April 17, 2024

Opinion: A little bit of everything

Erin' it Out

I’ve always been pretty interested in my ancestry. As a lover of history, knowing my own history seemed important. I’ve always known I’m a good example of America and the melting pot. I know of at least six countries represented in my heritage, thanks to my family keeping our history alive.

I did some searching into my ancestors through Ancestry.com in eighth grade and loved what I could find. I didn’t do much looking into my family history after that until college, when I had access to more documents through my university. I was super passionate about it for maybe one summer, and then school took over my focus again. Since then, while I certainly enjoy hearing stories from my family, I didn’t do too much searching into my family history.

Recently, I’ve been enjoying a number of books that take place in Scotland. This has brought my family ancestry back into my mind, as my maternal grandfather was half Scottish. All the talk of tartan and clans in books like “Outlander” had me wondering what mine was like.

The Scottish part of my family claims the name Jackson. While this is not one of the original Scottish clans, it eventually became one, becoming more common in the 14th century. The Jacksons originally heralded from England, eventually making their way up to the Highlands over time. I am a big fan of the Jackson tartan, of which my cousins all joked we should get matching kilts.

The other half of my maternal grandfather’s heritage was Irish. The Dower family is an old Irish family, the surname stretching back a few hundred years before the Scottish Jacksons. The Gaelic version of Dower is Dubhuir, meaning black-haired. While no one in my immediate family has this family trait, my mother said her grandmother, who’s maiden name was Dower, did.

My maternal grandmother’s heritage is also pretty easy, as she is half English and half Swedish. On the English side is Clark, a super common English surname meaning clerk or or scribe. My grandmother has told me stories about her own grandmother, who still spoke in a slight accent and took her afternoon tea.

The Swedish side of my maternal grandmother is Gustafson, which is the Americanized version of Gustavson aka son of Gustav. Gustav stems from the Norse words of “got” and “stafr,” meaning respectively God and staff. Therefore, Gustafson means the son of the staff of God.

Now to fully shift gears to my father’s side of the family. My paternal grandfather is of course where the name Henze comes from. My dad’s side of the family is very German, as is my last name. Henze is derived from the name Heinrich, meaning ruler of the house. The Henze surname is originally from the Saxony part of Germany.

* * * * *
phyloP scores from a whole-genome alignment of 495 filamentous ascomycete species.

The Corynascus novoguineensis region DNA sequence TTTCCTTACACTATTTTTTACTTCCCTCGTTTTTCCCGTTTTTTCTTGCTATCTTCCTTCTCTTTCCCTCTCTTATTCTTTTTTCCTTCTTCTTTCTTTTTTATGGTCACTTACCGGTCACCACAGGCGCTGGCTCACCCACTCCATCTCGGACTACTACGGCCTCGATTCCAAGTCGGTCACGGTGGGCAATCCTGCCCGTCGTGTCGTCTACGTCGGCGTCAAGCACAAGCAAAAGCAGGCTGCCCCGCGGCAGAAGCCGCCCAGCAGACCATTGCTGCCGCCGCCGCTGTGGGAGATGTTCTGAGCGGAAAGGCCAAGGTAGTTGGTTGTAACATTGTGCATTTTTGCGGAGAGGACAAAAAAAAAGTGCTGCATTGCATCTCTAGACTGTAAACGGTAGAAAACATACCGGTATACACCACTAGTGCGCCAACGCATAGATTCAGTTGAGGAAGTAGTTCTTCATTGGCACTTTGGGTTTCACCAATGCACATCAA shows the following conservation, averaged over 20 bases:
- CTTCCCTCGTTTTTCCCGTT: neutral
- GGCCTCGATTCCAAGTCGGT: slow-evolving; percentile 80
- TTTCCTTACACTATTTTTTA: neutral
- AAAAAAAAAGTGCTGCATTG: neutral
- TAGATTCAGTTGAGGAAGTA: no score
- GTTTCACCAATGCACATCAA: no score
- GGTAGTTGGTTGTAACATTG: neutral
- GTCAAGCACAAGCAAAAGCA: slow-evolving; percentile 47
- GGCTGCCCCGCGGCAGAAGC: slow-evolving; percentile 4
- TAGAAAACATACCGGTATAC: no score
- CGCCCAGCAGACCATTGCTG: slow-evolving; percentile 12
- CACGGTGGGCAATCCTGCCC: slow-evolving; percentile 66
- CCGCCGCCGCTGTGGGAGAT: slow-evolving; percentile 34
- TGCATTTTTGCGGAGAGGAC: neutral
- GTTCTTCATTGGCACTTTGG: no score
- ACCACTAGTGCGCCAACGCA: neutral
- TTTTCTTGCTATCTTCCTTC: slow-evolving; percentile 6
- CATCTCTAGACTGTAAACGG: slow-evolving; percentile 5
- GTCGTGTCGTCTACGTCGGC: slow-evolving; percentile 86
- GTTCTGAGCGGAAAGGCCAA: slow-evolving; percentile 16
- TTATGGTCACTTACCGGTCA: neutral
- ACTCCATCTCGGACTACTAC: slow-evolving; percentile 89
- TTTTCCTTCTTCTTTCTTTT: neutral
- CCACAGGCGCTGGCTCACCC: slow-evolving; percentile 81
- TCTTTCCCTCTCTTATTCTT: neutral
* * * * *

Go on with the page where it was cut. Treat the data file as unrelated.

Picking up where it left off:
My paternal grandfather was also a Pankratz on his mother’s side. While a German name, it stems from the Latin and Greek words Pancratius or Pankratios meaning “all-in wrestler.” In Germany, it is more commonly known through a newer Greek translation by the early Christians meaning “almighty.” According to my mother, that’s the side of the family I get my chin from.

My paternal grandmother’s maiden name was Flaming, also German in origin. It is believed that this name came from those who were once involved in ironworking. Like the Henzes, the Flamings were originally from Saxony.

My paternal grandmother was also a Koenig on her mother’s side. Like every other name on my dad’s side, this is a German surname. It comes from the German word Konig, meaning king.

Though not seen through the last names on my dad’s side, there is also some Swedish and Russian blood in me too. I found it once in my search back through my ancestors, but no longer remember where it came from.

It’s hard to find someone in the United States who is totally one nationality unless they recently immigrated. Even if one believes they are, are they really? Humans have been moving around, immigrating to different places, since the dawn of time. While our ancestors may have stayed in one place for a number of generations, that doesn’t mean that’s where they started.

This research also makes me wonder about my descendants. Will they stay in the United States? Will I even stay in the United States? Will they think of me the way I think of my ancestors, curiosity brimming as to how their decisions led to my birth?

Erin Henze

Originally from Wisconsin, Erin is a recent graduate from UW-Stevens Point. Outside of writing, she loves to read and travel.